I'm adding a starter to my '11 touring and have a couple of questions. I'd prefer to use a 'low profile' momentary switch to activate a solenoid. I see options for 3 post and post designs, and some are activated with voltage applied and others with ground applied.
I'm inclined to locate the solenoid closer to the battery than to the starter, use an insulated base solenoid and operate it with switch applying voltage rather than ground, but I can go either way on that.
So the questions are;
1. I'd like recommendations for a specific solenoid, and to know if it operates with ground or voltage applied.
2. What arguments do you see for a voltage vs a ground operated solenoid?
3. Does anyone see any problem with the solenoid mounted closer to the rear of the car? I will use 1/0 cables on both the motor and battery sides, so I don't see a concern but would like input.
A solenoid for a '56 Ford would serve nicely. It's 6 volt and 3 post. Ground the base and apply power to the small post to activate it. Any simple momentary switch should work fine for the low power side.
The 4 post solenoids are for 12 volt systems where one post is used to activate the solenoid and the other is a direct power to the coil bypassing any ballast resister to aid in starting. These are common on 57 and later Fords. You could use one of these if easier to locate and just ignore the 4th post.
56 Fords are 12 volt-----55 was last 6 volt system
Oops, sorry. Thanks for the correction David.
I will be using 6 volt
I am no auto electrician, but will tell you what works for me. On my WWII jeep, the starter switches are suspect, so many add a solenoid to the circuit to take the surge away from thefoot starter switch. I installed a 4 position key switch and a 6v external grounded 3 post solenoid. It is grounded to the engine side of the firewall out os fight under the oil batch air cleaner. I can start the jeep with the key or with the starter switch with the key in the on position. It works fantastic. The jeep is also 6v negative ground.
On my 1915 War Wagon, I did exactly the same. Mounted my solenoid to the frame just forward of the starter switch using a running board bracket bolt for ground. Positive battery cable to one side of starter switch, other side of starter switch to solenoid and other larger terminal on solenoid to starter. Other side of starter switch to small post on solenoid to activate. Pick up your hot lead to terminal block from the hot side of the starter switch.
It's only been a few month, but everything works well. Starter does not get hot, foot switch does not get hot, etc.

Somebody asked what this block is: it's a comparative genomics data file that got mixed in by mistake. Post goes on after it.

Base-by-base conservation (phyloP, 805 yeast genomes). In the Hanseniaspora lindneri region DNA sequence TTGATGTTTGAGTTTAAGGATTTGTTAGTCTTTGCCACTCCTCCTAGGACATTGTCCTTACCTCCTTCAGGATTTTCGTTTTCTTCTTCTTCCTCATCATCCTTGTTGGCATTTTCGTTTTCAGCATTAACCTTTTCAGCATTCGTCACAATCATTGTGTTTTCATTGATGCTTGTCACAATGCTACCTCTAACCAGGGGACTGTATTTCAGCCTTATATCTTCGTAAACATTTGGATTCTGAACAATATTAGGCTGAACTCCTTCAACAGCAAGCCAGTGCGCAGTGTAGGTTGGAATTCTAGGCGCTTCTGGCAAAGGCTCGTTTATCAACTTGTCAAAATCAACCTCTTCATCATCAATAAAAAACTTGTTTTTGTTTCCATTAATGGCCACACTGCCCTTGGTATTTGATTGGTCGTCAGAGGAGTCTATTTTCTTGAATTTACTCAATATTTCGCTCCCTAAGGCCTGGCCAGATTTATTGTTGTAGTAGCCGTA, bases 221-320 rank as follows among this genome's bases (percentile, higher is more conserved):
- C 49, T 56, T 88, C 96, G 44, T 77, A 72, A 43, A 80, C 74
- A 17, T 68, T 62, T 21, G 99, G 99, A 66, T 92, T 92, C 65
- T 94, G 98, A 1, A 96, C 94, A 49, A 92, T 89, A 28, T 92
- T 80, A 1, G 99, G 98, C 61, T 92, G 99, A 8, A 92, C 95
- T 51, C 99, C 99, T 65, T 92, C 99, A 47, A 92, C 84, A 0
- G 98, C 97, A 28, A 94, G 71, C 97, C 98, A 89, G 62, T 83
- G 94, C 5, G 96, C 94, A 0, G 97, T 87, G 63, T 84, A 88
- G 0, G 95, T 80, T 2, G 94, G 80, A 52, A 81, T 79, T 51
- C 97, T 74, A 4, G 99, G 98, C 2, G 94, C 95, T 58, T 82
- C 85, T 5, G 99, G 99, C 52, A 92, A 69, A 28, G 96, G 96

I just get a 6v external ground three post solenoid from eBay for about $8 and away I go.
There is a difference in the 6 volt 3 terminal solenoids.
If the large terminals are marked Battery and Starter, a ground is required on the small terminal to activate the solenoid.
If the large terminals are not marked, a ground is required on the solenoid case and a + voltage is required on the small terminal to activate the solenoid. This is the most desirable type, but either type will work, if the Ignition Switch does not have to be on to activate the starter and the unit is wired correctly.
I always use a modern solenoid. I prefer a marine unit with a push button in the middle of the front. This allows a "remote start" if you are out under the hood.
I always use an 8 volt battery in conjunction with the 12 volt solenoid and that combination works very well. 8 volts spins the starter very easily but does not jamb the drive into the ring gear as a 12 volt battery will.
My 8 volt battery and 12 volt solenoid worked exceptionally well starting my Frontenac single overhead cam sprint car. The 8 volt batteries are available at any tractor supply.
To clarify: there's a "3" terminal and a "4" terminal. The 3 has the 2 large batt/starter terminals and one small terminal it's activated by energizing the small terminal. It grounds thru the mounting bracket. The 4 terminal also has the 2 large terminals but has 2 smaller terminals. To activate it power goes to one small term. and ground to the other. Usually this one is used when you want to use a ground circuit to activate the solinoid. In other words you permanently power one small terminal and use a switch going to ground on the other. The mounting bracket on the 4 term is not grounded. The large terms may or may not be marked battery or starter.
Be careful. The 12 volt Ford starter solenoid used in the sixties and seventies as well as other decades does not have a ground terminal. The second post bypasses the resistance wire to the distributor.
As others have said, consider a 6 volt solenoid off a forties era Ford car. It has a manual bump button and the switch is a simple ground to frame to energize the solenoid.
Leave your car alone!
Support a vendor that sells the solenoid and provides instructions. http://www.snydersantiqueauto.com/starter-solenoid
As usual, Larry wants to tell others what to do (or what not to do) to their own cars. Some nerve, but not surprising given the source.
Larry and I go way back, I'm good with his comments!!
Tractor Supply solenoids had the schematic on the back the last time I bought one there.